Imho, in games the choice should be in gameplay. If you let the narrative part be part of the choice, you are ultimately let down by that game. A narrative game will always have a limited and finite number of consequences, otherwise it would be impossible to create the game (non-narrative games, such as Civilization are different beasts).|
My examples would be GTA4 and Hitman: Blood Money. In GTA4, you had freedom and choice in the sandbox world to do whatever you want, within the limits of money and time. However, the narrative missions were highly structured and could usely only be done in a specific manner. In a mission where you needed to take someone down, there were 2 entry points and only one route to get to that person. There is no choice in this case (aside from the some tactics in the shootout in that specific route). This breaks down in repeated gameplay.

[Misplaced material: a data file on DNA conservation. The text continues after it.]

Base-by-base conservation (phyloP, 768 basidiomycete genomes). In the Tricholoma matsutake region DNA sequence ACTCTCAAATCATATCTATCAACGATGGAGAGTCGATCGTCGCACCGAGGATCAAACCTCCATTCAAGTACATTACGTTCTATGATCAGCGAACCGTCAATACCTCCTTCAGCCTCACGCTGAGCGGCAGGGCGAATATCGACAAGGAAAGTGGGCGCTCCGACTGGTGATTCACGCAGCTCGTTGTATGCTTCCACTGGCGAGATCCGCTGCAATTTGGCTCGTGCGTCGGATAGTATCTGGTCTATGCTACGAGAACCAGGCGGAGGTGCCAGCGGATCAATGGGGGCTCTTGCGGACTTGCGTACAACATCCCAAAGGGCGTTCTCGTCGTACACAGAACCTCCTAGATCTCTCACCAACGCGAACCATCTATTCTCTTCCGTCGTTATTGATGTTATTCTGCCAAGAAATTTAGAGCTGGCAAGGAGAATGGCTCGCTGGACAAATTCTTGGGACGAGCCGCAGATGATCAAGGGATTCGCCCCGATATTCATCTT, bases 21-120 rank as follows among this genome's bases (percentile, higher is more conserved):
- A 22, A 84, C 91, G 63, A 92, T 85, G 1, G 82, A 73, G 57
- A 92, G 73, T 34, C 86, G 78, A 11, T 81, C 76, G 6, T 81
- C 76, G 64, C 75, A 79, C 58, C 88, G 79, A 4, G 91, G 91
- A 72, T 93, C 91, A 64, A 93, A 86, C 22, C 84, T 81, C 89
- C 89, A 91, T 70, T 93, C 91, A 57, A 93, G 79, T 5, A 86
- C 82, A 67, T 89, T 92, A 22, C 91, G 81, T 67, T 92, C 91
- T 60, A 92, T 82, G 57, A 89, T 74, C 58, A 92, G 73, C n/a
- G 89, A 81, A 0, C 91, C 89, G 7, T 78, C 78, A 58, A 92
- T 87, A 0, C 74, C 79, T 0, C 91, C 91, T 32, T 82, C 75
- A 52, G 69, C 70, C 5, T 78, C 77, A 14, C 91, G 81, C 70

In Hitman, you had a fixed story with missions to complete where you had to kill specific targets. Those missions took place in small, specific and finite settings. In these settings all the characters had their actions and responses to the world and to you as an outsider. The point is that you had a large set of possibilities/choices to achieve your goals. The variety does not easily break with repeated gameplay.
#7245666, By staal2005 The Illusion of Choice
staal2005 63 posts
Seen 2 years ago
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